Prior involvement of candidates or tenderers under Reg. 41 Public Contracts Regulations 2015

As mentioned in relation to reg.40 of the Public Contracts Regulations 2015 (PCR2015), the treatment of the candidates or tenderers involved with the contracting authority prior to a specific procurement is covered by reg.41 PCR2015, which transposes the rules of Article 41 of Directive 2014/24 with some minor drafting changes that do not alter its content. The following comments are based on my assessment of Arts 40 and 41 of Dir 2014/24 in Public Procurement and the EU Competition Rules, 2nd edn (Oxford, Hart, 2015) 373-78. Pedro's views are very complementary and focus on the burden imposed on contracting authorities by reg. 41 PCR2015.

The acceptability and the appraisal of bids submitted by advantaged parties and, particularly, the issue of the participation as bidders of consultants previously involved in the design of the tender process can generate a major (negative) impact on competition—especially as regards its technical specifications, the method for the evaluation of bids, and the award criteria [see S Arrowsmith, ‘The Problem of Discussions with Tenderers under the EC Procurement Directives: the Current Law and the Case for Reform’ (1998) 7 Public Procurement Law Review 65 and S Treumer, ‘Technical Dialogue Prior to Submission of Tenders and the Principle of Equal Treatment to Tenderers’ (1999) 8 Public Procurement Law Review 147; ibid, ‘Technical Dialogue and the Principle of Equal Treatment—Dealing with Conflicts of Interest after Fabricom’ (2007) 16 Public Procurement Law Review 99]. Such prior involvement is now expressly authorised and regulated under articles 40 and 41 of Directive 2014/24. Indeed, under the provisions of article 40, before launching a procurement procedure, contracting authorities may conduct market consultations with a view to preparing the procurement and informing economic operators of their procurement plans and requirements. For this purpose, they can seek or accept advice from independent experts or authorities or from market participants. That advice may be used in the planning and conduct of the procurement procedure, provided that ‘such advice does not have the effect of distorting competition and does not result in a violation of the principles of non-discrimination and transparency’ (emphasis added).

Article 41 then regulates the procedure for the contracting authority to assess the existence of such potential distortions of competition. To that effect, where an undertaking has advised the contracting authority or has otherwise been involved in the preparation of the procurement procedure, the contracting authority ‘shall take appropriate measures to ensure that competition is not distorted by its participation in the tender’. It is irrelevant that the prior involvement has taken place as part of the preliminary market consultations foreseen in article 40 of Directive 2014/24 or otherwise. Moreover, the special duty to avoid distortions of competition arises not only where the tenderer or candidate has directly advised the authority or been involved in the design of the tender, but also when the participating entity is related to it. On the basis of ensuring that the potential conflict of interest is transparent and in order to ensure equality of opportunity in the disclosure of all relevant documentation and to neutralise any time advantage, such measures shall include the communication to the other candidates and tenderers of relevant information exchanged in the context of or resulting from the involvement of the candidate or tenderer in the preparation of the procurement procedure and the fixing of adequate time limits for the receipt of tenders. The Directive relies on the use of these neutralisation measures as a first solution and reserves the exclusion of the advantaged tender to relatively extreme situations.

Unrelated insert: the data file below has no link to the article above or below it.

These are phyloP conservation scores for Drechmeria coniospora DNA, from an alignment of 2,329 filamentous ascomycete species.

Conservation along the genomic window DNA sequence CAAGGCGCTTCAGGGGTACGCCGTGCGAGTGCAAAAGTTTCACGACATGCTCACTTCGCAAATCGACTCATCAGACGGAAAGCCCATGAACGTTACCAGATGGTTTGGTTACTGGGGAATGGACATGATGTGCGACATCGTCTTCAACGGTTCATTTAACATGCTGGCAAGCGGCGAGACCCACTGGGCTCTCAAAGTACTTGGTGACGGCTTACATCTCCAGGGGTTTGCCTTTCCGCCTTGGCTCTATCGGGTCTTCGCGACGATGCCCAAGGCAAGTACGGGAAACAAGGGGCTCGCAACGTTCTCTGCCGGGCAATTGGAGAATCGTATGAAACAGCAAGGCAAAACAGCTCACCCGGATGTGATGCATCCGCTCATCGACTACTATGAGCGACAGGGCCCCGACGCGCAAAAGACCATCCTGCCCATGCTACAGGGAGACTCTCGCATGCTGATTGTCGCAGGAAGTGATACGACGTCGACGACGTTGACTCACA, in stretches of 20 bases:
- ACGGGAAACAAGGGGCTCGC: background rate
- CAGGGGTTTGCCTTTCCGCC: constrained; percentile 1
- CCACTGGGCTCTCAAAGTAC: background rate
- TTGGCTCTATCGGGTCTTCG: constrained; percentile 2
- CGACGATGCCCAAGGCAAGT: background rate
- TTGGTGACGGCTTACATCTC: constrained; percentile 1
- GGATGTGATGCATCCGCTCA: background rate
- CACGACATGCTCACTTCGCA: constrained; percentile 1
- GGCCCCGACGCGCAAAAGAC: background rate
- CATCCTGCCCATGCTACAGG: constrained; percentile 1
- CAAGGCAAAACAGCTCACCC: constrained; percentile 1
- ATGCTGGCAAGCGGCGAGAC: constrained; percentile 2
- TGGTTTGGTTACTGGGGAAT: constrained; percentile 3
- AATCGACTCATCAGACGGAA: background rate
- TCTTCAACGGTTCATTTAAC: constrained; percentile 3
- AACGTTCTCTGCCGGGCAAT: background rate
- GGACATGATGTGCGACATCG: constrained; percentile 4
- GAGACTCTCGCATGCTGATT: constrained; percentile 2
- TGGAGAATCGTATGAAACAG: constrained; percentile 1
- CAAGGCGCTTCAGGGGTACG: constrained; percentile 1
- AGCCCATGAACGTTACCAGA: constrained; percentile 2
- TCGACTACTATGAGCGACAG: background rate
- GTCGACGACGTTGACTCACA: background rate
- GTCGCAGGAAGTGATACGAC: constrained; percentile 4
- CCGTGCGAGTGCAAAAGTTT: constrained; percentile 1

This issue is very closely related to the grounds for exclusion of potential tenderers, where it is now further dealt with under a relatively general clause excluding participation by operators in conflict of interest or otherwise advantaged in relation to the specific tender due to their prior involvement. Improving the rules under article 45 of Directive 2004/18, which did not include such elements amongst the criteria to be taken into account to appraise the personal situation of the candidate or tenderer at the stage of qualitative selection, Article 57(4)(f) of Directive 2014/24 establishes a discretionary exclusion ground applicable ‘where a distortion of competition from the prior involvement of the economic operators in the preparation of the procurement procedure … cannot be remedied by other, less intrusive measures’. In my view—given the existing case law, which will soon be discussed—rather than at selection stage, it might be more appropriate to deal with conflicts of interest at the stage of the evaluation of bids and, in any case, a substantive and detailed analysis needs to be undertaken by the contracting authority.

When this issue was not expressly addressed by the EU public procurement directives, the EU judicature offered guidance that remains valuable in order to assess the competitive position of tenderers previously involved in the design of the tender. According to the relevant case law, EU public procurement directives